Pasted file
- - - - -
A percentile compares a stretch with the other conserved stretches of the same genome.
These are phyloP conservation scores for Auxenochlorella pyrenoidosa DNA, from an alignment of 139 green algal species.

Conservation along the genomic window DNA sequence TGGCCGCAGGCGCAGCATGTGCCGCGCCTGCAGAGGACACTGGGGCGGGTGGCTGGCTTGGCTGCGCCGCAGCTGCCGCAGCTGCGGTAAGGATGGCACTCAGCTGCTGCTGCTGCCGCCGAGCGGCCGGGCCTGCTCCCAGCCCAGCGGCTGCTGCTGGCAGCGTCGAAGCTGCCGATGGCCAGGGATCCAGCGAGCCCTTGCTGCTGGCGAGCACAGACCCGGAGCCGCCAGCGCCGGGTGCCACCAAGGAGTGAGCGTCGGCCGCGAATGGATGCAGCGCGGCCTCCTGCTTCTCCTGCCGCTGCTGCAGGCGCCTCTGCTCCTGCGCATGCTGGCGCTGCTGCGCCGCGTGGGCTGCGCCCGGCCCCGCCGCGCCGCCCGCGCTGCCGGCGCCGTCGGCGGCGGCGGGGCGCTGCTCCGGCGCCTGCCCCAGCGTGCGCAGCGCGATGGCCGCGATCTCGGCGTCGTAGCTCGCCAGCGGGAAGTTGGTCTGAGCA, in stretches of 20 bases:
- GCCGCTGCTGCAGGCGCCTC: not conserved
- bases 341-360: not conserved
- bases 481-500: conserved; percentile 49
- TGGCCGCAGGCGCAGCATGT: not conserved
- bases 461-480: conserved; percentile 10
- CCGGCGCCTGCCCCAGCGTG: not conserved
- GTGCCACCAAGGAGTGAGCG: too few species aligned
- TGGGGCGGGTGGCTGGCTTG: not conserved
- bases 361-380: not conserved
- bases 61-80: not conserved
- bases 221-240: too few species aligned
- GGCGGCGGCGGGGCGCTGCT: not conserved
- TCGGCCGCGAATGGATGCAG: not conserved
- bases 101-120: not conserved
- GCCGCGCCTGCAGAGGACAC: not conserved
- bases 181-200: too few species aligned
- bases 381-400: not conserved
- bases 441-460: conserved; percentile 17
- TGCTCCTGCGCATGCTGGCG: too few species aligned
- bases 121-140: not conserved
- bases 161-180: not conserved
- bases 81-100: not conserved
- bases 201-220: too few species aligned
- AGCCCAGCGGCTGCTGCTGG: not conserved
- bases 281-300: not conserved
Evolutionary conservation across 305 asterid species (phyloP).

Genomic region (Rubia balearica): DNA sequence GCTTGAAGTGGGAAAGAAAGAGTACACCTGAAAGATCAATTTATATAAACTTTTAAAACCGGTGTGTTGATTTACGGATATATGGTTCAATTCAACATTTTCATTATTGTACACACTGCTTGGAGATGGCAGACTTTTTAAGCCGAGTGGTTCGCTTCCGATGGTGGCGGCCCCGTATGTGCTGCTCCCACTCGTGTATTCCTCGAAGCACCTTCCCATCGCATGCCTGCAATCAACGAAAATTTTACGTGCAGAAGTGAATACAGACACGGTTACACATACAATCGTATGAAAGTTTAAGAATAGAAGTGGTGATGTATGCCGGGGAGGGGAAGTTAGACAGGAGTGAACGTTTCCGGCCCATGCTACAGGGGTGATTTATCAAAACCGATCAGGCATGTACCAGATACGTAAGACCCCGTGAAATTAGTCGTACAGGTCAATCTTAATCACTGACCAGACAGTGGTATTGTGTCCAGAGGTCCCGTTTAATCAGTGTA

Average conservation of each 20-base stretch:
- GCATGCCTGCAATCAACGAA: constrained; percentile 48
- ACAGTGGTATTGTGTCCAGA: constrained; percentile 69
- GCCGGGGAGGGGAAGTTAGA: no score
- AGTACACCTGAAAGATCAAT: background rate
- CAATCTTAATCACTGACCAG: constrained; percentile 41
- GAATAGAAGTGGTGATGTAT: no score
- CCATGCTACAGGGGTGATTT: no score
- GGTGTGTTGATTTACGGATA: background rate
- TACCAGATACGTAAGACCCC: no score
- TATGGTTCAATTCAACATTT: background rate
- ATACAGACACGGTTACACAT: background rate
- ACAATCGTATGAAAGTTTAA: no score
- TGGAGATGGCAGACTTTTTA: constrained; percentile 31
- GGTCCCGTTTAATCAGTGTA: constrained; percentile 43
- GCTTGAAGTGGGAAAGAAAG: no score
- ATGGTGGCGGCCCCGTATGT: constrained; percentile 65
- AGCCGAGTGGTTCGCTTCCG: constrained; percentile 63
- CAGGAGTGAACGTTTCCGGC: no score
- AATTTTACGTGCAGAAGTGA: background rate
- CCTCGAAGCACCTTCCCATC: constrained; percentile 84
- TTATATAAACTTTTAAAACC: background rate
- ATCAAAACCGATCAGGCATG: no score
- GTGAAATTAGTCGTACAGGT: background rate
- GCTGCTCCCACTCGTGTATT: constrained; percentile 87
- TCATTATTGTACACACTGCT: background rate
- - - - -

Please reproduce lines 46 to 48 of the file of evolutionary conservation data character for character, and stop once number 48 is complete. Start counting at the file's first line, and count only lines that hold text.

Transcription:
- GCTTGAAGTGGGAAAGAAAG: no score
- ATGGTGGCGGCCCCGTATGT: constrained; percentile 65
- AGCCGAGTGGTTCGCTTCCG: constrained; percentile 63